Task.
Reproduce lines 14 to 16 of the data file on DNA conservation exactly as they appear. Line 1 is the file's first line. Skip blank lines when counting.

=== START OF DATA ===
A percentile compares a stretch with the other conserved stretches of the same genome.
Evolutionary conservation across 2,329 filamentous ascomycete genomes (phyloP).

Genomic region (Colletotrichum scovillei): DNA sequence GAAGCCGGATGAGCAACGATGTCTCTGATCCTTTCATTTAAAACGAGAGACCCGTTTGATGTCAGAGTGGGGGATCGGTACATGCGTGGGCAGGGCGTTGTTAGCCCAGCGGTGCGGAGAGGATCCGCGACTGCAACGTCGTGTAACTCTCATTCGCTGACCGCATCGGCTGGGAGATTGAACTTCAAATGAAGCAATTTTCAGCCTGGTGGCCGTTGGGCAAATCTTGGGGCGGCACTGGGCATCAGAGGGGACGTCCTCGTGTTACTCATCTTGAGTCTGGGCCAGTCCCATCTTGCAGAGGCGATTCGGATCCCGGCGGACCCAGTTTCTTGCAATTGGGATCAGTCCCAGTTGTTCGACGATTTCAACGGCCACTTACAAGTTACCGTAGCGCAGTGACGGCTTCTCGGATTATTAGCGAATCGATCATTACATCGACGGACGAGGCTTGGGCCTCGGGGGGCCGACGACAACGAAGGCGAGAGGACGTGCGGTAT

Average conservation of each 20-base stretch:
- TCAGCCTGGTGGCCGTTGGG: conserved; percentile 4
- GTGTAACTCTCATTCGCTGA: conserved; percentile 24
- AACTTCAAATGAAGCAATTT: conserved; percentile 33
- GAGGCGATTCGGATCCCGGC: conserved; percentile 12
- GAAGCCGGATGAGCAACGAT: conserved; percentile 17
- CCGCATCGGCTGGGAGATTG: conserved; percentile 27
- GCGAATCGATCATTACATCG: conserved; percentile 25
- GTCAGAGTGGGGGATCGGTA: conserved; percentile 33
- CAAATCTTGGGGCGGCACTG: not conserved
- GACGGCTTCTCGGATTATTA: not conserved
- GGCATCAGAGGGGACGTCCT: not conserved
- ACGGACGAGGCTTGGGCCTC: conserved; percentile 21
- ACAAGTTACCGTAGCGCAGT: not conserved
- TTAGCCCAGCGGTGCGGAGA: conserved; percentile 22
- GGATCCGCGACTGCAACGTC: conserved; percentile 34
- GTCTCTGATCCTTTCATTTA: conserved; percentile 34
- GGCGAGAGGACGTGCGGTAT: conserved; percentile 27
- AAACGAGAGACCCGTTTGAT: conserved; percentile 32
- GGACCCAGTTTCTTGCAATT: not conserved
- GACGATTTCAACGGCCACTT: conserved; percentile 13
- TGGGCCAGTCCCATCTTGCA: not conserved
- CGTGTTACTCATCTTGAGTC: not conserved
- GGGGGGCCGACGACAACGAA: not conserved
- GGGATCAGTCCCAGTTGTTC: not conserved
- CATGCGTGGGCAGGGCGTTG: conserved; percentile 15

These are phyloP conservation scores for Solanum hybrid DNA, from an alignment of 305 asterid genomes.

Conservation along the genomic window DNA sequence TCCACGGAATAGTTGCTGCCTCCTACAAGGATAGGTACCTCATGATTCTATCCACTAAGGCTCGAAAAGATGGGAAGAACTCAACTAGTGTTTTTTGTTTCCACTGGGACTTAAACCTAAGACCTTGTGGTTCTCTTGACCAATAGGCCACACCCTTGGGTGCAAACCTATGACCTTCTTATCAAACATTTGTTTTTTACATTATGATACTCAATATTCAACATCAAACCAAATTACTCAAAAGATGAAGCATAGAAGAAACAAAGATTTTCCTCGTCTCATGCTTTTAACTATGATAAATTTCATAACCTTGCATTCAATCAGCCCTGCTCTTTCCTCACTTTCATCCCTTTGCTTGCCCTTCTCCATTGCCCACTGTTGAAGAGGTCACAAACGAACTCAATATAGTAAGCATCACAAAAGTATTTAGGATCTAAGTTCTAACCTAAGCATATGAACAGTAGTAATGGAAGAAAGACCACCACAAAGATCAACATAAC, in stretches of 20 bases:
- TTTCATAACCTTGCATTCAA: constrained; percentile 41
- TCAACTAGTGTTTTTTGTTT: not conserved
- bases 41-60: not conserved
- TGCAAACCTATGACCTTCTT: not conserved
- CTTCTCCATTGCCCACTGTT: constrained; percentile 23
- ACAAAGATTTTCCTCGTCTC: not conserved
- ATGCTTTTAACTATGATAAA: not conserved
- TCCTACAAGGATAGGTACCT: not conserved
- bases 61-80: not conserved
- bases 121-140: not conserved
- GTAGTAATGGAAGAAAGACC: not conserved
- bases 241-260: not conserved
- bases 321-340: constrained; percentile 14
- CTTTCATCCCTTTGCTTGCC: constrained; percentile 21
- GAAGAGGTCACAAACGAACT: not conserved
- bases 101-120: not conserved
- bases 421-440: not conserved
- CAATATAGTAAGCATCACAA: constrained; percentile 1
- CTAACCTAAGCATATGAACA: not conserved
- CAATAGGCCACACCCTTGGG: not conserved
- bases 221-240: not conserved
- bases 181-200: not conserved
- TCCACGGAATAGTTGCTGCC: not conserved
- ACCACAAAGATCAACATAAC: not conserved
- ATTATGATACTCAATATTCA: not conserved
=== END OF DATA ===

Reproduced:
- GACGGCTTCTCGGATTATTA: not conserved
- GGCATCAGAGGGGACGTCCT: not conserved
- ACGGACGAGGCTTGGGCCTC: conserved; percentile 21